In Jewish tradition, a baby boy is circumcised on the eighth day of his life, in a ceremony known as the brit milah. In this ritual the baby is given his Hebrew name and enters the covenant (brit) between God and the Jewish people. Some parents choose to do a brit milah in the hospital and later do a baby naming ceremony with their community. A brit milah is often performed in the home of the parents.
Modeled on the brit milah ceremony, a brit bat or simkhat bat welcomes a baby girl into the covenant of the Jewish people. The baby naming ceremony might also take place on the eighth day of the baby's life or any time after that. Some parents might choose not to have baby boys circumcised, but still hold a baby naming ceremony.
There are many ways to design a covenant or baby naming ceremony that can be based on a traditional brit milah or created from scratch or a little bit of both. The ceremony may include the following elements:
1) Words of welcome
2) Covenant Blessing
a) Statement by parents on fulfilling the mitzvah of circumcision (or alternative)
b) Invocation of Eliyahu Ha'Navi (Elijah the Prophet) by grandparents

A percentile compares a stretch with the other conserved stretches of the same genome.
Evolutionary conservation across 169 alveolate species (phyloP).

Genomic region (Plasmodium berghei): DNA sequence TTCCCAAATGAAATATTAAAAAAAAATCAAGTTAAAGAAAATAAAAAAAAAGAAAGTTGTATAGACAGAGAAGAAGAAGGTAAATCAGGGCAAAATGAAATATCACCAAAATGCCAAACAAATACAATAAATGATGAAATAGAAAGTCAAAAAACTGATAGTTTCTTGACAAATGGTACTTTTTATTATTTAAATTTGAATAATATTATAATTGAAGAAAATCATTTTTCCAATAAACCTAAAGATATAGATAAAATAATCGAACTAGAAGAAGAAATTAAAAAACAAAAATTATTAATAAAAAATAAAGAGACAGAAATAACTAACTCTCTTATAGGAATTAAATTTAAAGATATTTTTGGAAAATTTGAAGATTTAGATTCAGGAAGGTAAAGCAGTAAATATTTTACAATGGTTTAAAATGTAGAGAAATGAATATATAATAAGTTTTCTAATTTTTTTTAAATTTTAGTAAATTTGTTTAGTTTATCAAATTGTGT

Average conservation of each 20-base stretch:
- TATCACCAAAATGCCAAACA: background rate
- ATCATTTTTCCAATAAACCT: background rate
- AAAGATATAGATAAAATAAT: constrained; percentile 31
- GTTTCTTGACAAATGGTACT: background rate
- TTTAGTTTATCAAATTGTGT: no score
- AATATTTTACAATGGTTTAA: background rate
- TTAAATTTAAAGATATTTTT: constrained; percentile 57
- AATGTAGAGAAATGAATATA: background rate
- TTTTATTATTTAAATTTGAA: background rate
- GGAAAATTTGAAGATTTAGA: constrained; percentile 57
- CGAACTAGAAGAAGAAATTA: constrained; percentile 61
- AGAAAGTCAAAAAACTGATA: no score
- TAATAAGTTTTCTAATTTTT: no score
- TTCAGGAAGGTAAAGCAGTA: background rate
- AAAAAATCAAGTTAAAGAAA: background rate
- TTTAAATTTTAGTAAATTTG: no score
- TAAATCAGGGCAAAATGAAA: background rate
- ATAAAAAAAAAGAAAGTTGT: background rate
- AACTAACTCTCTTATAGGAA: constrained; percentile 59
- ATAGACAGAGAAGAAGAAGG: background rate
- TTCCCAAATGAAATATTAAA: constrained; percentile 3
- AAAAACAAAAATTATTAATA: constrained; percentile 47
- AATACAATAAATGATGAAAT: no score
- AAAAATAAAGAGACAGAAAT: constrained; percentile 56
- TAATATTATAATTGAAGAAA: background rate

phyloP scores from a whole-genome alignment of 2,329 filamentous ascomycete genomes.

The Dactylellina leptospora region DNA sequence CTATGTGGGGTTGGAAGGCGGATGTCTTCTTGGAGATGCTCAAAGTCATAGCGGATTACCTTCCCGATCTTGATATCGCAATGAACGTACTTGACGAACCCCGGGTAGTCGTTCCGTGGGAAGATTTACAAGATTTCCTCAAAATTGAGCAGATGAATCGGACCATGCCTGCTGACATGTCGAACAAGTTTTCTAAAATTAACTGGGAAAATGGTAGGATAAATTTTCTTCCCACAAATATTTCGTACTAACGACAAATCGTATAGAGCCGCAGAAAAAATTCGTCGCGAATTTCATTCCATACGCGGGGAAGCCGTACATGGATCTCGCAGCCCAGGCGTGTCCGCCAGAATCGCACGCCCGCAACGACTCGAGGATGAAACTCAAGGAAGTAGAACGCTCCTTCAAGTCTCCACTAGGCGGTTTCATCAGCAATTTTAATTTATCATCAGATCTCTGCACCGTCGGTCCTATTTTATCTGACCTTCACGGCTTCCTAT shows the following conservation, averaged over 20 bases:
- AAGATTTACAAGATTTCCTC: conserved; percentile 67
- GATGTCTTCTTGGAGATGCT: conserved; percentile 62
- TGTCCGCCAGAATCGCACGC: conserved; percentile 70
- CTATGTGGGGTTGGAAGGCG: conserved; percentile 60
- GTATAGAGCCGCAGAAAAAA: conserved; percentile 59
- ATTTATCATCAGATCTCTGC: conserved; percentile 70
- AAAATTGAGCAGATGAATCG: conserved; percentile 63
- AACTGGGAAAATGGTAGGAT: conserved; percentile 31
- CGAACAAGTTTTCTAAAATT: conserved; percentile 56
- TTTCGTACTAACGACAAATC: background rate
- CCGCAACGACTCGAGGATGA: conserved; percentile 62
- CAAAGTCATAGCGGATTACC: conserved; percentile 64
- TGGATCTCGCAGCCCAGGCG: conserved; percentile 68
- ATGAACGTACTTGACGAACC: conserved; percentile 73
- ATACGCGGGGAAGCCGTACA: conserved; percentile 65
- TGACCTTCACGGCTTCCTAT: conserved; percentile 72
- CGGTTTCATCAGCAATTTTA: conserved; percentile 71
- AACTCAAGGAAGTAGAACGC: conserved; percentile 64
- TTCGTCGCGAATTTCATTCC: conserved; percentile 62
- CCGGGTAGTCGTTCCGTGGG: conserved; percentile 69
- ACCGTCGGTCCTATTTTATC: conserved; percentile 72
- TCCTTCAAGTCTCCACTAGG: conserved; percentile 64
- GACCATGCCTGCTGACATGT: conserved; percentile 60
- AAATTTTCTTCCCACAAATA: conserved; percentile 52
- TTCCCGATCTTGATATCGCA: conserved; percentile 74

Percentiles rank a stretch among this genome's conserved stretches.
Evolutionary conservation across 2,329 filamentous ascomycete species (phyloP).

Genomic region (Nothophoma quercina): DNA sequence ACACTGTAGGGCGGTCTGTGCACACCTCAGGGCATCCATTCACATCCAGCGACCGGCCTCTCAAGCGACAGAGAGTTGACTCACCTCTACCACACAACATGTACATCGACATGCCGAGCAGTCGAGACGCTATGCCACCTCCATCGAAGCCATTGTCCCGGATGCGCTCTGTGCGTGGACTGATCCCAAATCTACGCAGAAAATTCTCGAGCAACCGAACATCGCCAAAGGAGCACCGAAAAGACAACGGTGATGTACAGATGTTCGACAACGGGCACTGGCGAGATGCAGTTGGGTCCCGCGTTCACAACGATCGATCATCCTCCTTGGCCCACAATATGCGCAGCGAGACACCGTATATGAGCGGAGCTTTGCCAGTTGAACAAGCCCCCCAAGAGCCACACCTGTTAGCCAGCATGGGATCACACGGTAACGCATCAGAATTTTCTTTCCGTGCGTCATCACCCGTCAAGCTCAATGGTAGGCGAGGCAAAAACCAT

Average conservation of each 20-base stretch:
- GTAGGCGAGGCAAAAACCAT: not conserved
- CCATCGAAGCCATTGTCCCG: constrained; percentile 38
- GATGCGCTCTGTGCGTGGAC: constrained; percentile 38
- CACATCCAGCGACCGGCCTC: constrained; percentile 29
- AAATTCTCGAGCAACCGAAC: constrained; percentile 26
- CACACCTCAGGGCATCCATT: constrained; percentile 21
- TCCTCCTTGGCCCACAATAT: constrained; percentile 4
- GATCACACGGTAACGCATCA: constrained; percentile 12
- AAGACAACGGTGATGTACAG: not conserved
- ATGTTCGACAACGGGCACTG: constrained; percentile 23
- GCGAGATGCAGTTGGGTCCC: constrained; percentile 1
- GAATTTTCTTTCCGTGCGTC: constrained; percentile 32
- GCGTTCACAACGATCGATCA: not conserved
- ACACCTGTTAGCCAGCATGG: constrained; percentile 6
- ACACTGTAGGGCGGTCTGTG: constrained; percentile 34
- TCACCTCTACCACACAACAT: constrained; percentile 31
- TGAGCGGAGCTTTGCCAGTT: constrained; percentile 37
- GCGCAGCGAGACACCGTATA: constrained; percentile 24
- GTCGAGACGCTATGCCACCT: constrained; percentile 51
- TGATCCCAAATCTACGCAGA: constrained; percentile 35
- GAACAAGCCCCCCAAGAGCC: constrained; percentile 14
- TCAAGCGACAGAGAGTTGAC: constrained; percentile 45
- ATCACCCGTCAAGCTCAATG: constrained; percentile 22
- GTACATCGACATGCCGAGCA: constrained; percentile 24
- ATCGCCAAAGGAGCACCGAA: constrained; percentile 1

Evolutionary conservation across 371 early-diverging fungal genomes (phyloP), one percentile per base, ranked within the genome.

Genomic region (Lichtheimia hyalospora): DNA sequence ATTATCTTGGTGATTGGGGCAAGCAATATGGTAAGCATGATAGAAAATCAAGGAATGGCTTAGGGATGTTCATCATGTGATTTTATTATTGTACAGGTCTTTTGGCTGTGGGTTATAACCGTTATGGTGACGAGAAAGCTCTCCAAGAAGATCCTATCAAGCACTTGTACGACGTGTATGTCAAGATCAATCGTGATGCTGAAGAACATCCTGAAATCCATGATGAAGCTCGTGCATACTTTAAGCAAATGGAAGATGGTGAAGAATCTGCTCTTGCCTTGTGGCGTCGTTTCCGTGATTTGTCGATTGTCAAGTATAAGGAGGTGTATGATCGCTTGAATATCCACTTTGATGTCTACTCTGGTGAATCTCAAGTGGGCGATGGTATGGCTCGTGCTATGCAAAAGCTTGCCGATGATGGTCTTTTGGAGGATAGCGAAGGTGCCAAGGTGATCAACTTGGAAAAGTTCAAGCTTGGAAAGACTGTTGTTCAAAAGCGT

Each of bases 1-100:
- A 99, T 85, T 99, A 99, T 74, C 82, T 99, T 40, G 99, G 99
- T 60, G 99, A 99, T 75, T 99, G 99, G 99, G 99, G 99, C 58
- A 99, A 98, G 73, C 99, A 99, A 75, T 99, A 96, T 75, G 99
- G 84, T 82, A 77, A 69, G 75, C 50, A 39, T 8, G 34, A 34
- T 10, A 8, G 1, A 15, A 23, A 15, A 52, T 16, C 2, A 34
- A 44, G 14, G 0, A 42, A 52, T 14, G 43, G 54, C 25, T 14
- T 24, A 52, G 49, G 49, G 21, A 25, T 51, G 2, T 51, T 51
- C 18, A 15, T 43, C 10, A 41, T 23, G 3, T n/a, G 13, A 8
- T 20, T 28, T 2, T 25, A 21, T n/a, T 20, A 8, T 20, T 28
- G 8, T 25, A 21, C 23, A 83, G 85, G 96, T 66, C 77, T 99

c) Traditional blessing by mohel, the person performing the circumcision (or alternative)
3) If the ceremony is a brit milah, the circumcision takes place now.
4) Naming Blessing
5) Blessings by parents
6) Blessing on wine
7) Blessing and naming of the child
8) Priestly blessing for child
9) Shehekheyanu blessing
Make this ritual your own by choosing poems, prayers, and other ritual components to add to the ceremony. Start at Covenant & Naming Rituals and search by clicking the arrow on the dropdown menu: "Filter by Type." Search by "poem," "prayer," "reading," etc., and discover new texts to design the perfect ritual for you. Already have a ritual component or ceremony to share? Submit your original work to Ritualwell!